To determine if percutaneous tracheostomy is safe in critically ill patients treated with anticoagulant therapies. Settings and Design: Single-center retrospective study including all the patients who underwent percutaneous dilatational tracheostomy (PDT) placement over a 1-year period in a 14-bed, cardiothoracic and vascular Intensive Care Unit (ICU). Materials and Methods: Patients demographics and characteristics, anticoagulant and antiplatelet therapies, coagulation profile, performed technique and use of bronchoscopic guidance were retrieved. Results: Thirty-six patients (2.7% of the overall ICU population) underwent PDT over the study period. Twenty-six (72%) patients were on anticoagulation therapy, 1 patient was on antiplatelet therapy and 2 further patients received prophylactic doses of low molecular weight heparin. Only 4 patients had normal coagulation profile and were not receiving anticoagulant or antiplatelet therapies. Overall, bleeding of any severity complicated 19% of PDT. No procedure-related deaths occurred. Conclusions: PDT was proved to be safe even in critically ill-patients treated with anticoagulant therapies. Larger prospective studies are needed to confirm our findings.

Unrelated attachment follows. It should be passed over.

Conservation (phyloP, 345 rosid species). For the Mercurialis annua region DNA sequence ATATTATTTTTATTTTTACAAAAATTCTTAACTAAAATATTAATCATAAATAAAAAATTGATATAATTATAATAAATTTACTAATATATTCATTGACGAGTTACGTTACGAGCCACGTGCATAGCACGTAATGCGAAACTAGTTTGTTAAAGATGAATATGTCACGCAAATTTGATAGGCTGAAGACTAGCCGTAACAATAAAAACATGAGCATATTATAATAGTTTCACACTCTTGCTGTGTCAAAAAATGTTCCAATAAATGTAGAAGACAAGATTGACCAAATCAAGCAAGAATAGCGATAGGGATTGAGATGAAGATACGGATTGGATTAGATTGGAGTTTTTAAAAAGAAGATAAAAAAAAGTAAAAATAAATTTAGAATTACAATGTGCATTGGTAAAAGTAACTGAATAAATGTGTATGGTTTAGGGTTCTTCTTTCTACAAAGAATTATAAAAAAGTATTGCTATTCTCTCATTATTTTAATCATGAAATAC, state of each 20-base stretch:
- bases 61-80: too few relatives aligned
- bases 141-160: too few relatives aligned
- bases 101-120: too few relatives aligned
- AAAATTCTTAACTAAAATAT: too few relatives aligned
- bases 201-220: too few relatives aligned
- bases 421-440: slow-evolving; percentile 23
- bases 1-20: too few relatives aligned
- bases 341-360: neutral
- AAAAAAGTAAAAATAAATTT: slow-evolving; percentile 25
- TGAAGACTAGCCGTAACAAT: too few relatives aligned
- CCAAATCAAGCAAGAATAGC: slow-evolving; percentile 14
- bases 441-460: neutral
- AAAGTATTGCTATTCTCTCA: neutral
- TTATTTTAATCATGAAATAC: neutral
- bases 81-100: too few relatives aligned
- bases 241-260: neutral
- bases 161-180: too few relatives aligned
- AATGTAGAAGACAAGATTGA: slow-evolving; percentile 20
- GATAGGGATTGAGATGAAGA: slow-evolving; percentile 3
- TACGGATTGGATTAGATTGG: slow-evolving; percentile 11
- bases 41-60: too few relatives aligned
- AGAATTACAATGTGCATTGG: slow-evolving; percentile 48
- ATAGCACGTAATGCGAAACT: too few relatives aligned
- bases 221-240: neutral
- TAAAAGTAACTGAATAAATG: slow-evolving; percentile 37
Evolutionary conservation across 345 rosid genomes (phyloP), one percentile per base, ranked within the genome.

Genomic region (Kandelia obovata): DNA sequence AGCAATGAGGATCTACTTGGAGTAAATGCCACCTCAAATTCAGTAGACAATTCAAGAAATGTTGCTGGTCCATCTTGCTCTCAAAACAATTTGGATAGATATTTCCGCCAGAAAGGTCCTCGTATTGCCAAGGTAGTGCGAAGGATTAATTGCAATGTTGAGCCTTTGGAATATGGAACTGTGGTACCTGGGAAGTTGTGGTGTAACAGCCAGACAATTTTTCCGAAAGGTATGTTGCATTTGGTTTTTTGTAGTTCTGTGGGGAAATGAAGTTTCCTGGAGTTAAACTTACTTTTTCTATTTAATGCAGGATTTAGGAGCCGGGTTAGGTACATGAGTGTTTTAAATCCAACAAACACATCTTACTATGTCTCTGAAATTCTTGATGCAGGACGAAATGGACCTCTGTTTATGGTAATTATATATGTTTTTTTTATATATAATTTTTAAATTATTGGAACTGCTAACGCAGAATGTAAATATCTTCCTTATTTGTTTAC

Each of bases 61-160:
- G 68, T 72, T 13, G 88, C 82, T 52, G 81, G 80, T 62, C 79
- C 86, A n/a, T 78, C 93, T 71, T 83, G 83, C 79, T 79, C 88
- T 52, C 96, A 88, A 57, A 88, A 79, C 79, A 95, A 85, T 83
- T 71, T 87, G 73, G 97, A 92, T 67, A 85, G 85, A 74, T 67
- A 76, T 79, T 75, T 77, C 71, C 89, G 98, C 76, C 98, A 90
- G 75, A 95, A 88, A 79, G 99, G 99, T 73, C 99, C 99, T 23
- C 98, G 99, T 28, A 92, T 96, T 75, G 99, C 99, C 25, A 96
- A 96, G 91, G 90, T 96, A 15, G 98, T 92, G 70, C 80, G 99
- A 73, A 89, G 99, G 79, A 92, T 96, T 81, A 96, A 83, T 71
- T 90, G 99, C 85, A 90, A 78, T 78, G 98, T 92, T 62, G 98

Percutaneous tracheostomy in patients on anticoagulant

Cabrini L;
2015

Abstract

To determine if percutaneous tracheostomy is safe in critically ill patients treated with anticoagulant therapies. Settings and Design: Single-center retrospective study including all the patients who underwent percutaneous dilatational tracheostomy (PDT) placement over a 1-year period in a 14-bed, cardiothoracic and vascular Intensive Care Unit (ICU). Materials and Methods: Patients demographics and characteristics, anticoagulant and antiplatelet therapies, coagulation profile, performed technique and use of bronchoscopic guidance were retrieved. Results: Thirty-six patients (2.7% of the overall ICU population) underwent PDT over the study period. Twenty-six (72%) patients were on anticoagulation therapy, 1 patient was on antiplatelet therapy and 2 further patients received prophylactic doses of low molecular weight heparin. Only 4 patients had normal coagulation profile and were not receiving anticoagulant or antiplatelet therapies. Overall, bleeding of any severity complicated 19% of PDT. No procedure-related deaths occurred. Conclusions: PDT was proved to be safe even in critically ill-patients treated with anticoagulant therapies. Larger prospective studies are needed to confirm our findings.
ANNALS OF CARDIAC ANAESTHESIA
Anticoagulants; Antiplatelet therapies; Critically ill patients; Intensive Care Unit; Percutaneous tracheostomy; Procedure related bleeding complications
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Utilizza questo identificativo per citare o creare un link a questo documento: http://hdl.handle.net/11383/2085977
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